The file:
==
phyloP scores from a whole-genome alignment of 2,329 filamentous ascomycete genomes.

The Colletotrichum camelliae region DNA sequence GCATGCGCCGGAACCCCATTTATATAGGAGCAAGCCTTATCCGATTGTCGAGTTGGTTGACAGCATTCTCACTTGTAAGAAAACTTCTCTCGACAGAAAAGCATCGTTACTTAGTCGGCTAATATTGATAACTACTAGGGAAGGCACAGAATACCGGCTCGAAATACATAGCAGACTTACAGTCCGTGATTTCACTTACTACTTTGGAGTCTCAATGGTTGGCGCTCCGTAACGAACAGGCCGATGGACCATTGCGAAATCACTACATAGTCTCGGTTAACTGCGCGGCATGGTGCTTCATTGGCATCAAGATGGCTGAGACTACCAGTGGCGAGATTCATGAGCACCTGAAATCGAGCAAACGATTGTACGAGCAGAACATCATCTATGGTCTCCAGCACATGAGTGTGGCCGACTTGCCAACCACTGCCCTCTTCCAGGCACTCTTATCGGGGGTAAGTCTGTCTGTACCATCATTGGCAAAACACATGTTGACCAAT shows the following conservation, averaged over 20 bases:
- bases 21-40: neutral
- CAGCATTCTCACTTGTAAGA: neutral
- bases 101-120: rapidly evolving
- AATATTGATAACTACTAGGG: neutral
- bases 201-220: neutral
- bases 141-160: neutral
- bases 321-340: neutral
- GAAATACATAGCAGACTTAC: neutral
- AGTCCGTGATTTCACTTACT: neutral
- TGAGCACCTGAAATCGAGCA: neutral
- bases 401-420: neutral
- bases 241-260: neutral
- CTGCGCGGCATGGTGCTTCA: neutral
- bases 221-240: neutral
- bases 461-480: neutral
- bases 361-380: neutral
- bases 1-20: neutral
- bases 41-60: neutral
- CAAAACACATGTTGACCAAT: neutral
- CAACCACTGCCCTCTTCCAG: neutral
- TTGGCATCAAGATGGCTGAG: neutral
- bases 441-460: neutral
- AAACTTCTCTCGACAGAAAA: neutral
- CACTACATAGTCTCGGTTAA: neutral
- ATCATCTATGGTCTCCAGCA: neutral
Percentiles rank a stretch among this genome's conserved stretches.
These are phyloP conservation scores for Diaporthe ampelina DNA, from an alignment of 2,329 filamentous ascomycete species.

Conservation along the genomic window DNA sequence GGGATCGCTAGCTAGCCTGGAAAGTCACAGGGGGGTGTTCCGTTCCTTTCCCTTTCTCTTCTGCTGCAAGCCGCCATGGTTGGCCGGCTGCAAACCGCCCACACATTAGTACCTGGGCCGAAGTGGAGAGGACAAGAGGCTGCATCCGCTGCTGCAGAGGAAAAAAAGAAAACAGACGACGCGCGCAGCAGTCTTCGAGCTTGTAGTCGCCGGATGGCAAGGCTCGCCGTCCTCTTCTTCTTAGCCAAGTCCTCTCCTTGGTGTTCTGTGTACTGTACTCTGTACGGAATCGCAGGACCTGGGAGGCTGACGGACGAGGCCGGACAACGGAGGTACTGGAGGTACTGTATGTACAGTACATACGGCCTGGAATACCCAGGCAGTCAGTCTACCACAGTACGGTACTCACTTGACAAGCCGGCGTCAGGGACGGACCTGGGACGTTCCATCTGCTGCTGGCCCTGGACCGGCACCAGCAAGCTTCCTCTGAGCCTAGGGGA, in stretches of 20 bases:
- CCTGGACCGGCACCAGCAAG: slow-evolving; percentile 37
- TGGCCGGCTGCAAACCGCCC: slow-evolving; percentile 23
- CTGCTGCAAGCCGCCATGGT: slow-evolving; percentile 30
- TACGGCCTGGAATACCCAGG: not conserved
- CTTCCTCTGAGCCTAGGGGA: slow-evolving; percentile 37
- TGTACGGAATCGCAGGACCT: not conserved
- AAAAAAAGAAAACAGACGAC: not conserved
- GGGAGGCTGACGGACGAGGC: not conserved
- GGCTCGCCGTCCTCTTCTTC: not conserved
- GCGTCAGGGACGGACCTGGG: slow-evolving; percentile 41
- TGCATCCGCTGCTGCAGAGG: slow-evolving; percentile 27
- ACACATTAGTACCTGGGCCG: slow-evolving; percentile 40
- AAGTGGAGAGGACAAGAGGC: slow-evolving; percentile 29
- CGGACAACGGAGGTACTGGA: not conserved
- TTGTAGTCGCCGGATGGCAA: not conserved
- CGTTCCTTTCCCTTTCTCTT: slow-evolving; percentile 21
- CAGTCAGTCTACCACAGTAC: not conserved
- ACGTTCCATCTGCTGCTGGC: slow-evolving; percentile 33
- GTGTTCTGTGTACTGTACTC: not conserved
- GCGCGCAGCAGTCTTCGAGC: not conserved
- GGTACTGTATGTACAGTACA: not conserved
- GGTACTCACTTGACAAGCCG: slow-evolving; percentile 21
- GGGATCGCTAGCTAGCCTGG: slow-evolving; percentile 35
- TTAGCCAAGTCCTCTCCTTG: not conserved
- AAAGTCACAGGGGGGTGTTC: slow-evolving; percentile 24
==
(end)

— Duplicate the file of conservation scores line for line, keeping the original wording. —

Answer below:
phyloP scores from a whole-genome alignment of 2,329 filamentous ascomycete genomes.

The Colletotrichum camelliae region DNA sequence GCATGCGCCGGAACCCCATTTATATAGGAGCAAGCCTTATCCGATTGTCGAGTTGGTTGACAGCATTCTCACTTGTAAGAAAACTTCTCTCGACAGAAAAGCATCGTTACTTAGTCGGCTAATATTGATAACTACTAGGGAAGGCACAGAATACCGGCTCGAAATACATAGCAGACTTACAGTCCGTGATTTCACTTACTACTTTGGAGTCTCAATGGTTGGCGCTCCGTAACGAACAGGCCGATGGACCATTGCGAAATCACTACATAGTCTCGGTTAACTGCGCGGCATGGTGCTTCATTGGCATCAAGATGGCTGAGACTACCAGTGGCGAGATTCATGAGCACCTGAAATCGAGCAAACGATTGTACGAGCAGAACATCATCTATGGTCTCCAGCACATGAGTGTGGCCGACTTGCCAACCACTGCCCTCTTCCAGGCACTCTTATCGGGGGTAAGTCTGTCTGTACCATCATTGGCAAAACACATGTTGACCAAT shows the following conservation, averaged over 20 bases:
- bases 21-40: neutral
- CAGCATTCTCACTTGTAAGA: neutral
- bases 101-120: rapidly evolving
- AATATTGATAACTACTAGGG: neutral
- bases 201-220: neutral
- bases 141-160: neutral
- bases 321-340: neutral
- GAAATACATAGCAGACTTAC: neutral
- AGTCCGTGATTTCACTTACT: neutral
- TGAGCACCTGAAATCGAGCA: neutral
- bases 401-420: neutral
- bases 241-260: neutral
- CTGCGCGGCATGGTGCTTCA: neutral
- bases 221-240: neutral
- bases 461-480: neutral
- bases 361-380: neutral
- bases 1-20: neutral
- bases 41-60: neutral
- CAAAACACATGTTGACCAAT: neutral
- CAACCACTGCCCTCTTCCAG: neutral
- TTGGCATCAAGATGGCTGAG: neutral
- bases 441-460: neutral
- AAACTTCTCTCGACAGAAAA: neutral
- CACTACATAGTCTCGGTTAA: neutral
- ATCATCTATGGTCTCCAGCA: neutral
Percentiles rank a stretch among this genome's conserved stretches.
These are phyloP conservation scores for Diaporthe ampelina DNA, from an alignment of 2,329 filamentous ascomycete species.

Conservation along the genomic window DNA sequence GGGATCGCTAGCTAGCCTGGAAAGTCACAGGGGGGTGTTCCGTTCCTTTCCCTTTCTCTTCTGCTGCAAGCCGCCATGGTTGGCCGGCTGCAAACCGCCCACACATTAGTACCTGGGCCGAAGTGGAGAGGACAAGAGGCTGCATCCGCTGCTGCAGAGGAAAAAAAGAAAACAGACGACGCGCGCAGCAGTCTTCGAGCTTGTAGTCGCCGGATGGCAAGGCTCGCCGTCCTCTTCTTCTTAGCCAAGTCCTCTCCTTGGTGTTCTGTGTACTGTACTCTGTACGGAATCGCAGGACCTGGGAGGCTGACGGACGAGGCCGGACAACGGAGGTACTGGAGGTACTGTATGTACAGTACATACGGCCTGGAATACCCAGGCAGTCAGTCTACCACAGTACGGTACTCACTTGACAAGCCGGCGTCAGGGACGGACCTGGGACGTTCCATCTGCTGCTGGCCCTGGACCGGCACCAGCAAGCTTCCTCTGAGCCTAGGGGA, in stretches of 20 bases:
- CCTGGACCGGCACCAGCAAG: slow-evolving; percentile 37
- TGGCCGGCTGCAAACCGCCC: slow-evolving; percentile 23
- CTGCTGCAAGCCGCCATGGT: slow-evolving; percentile 30
- TACGGCCTGGAATACCCAGG: not conserved
- CTTCCTCTGAGCCTAGGGGA: slow-evolving; percentile 37
- TGTACGGAATCGCAGGACCT: not conserved
- AAAAAAAGAAAACAGACGAC: not conserved
- GGGAGGCTGACGGACGAGGC: not conserved
- GGCTCGCCGTCCTCTTCTTC: not conserved
- GCGTCAGGGACGGACCTGGG: slow-evolving; percentile 41
- TGCATCCGCTGCTGCAGAGG: slow-evolving; percentile 27
- ACACATTAGTACCTGGGCCG: slow-evolving; percentile 40
- AAGTGGAGAGGACAAGAGGC: slow-evolving; percentile 29
- CGGACAACGGAGGTACTGGA: not conserved
- TTGTAGTCGCCGGATGGCAA: not conserved
- CGTTCCTTTCCCTTTCTCTT: slow-evolving; percentile 21
- CAGTCAGTCTACCACAGTAC: not conserved
- ACGTTCCATCTGCTGCTGGC: slow-evolving; percentile 33
- GTGTTCTGTGTACTGTACTC: not conserved
- GCGCGCAGCAGTCTTCGAGC: not conserved
- GGTACTGTATGTACAGTACA: not conserved
- GGTACTCACTTGACAAGCCG: slow-evolving; percentile 21
- GGGATCGCTAGCTAGCCTGG: slow-evolving; percentile 35
- TTAGCCAAGTCCTCTCCTTG: not conserved
- AAAGTCACAGGGGGGTGTTC: slow-evolving; percentile 24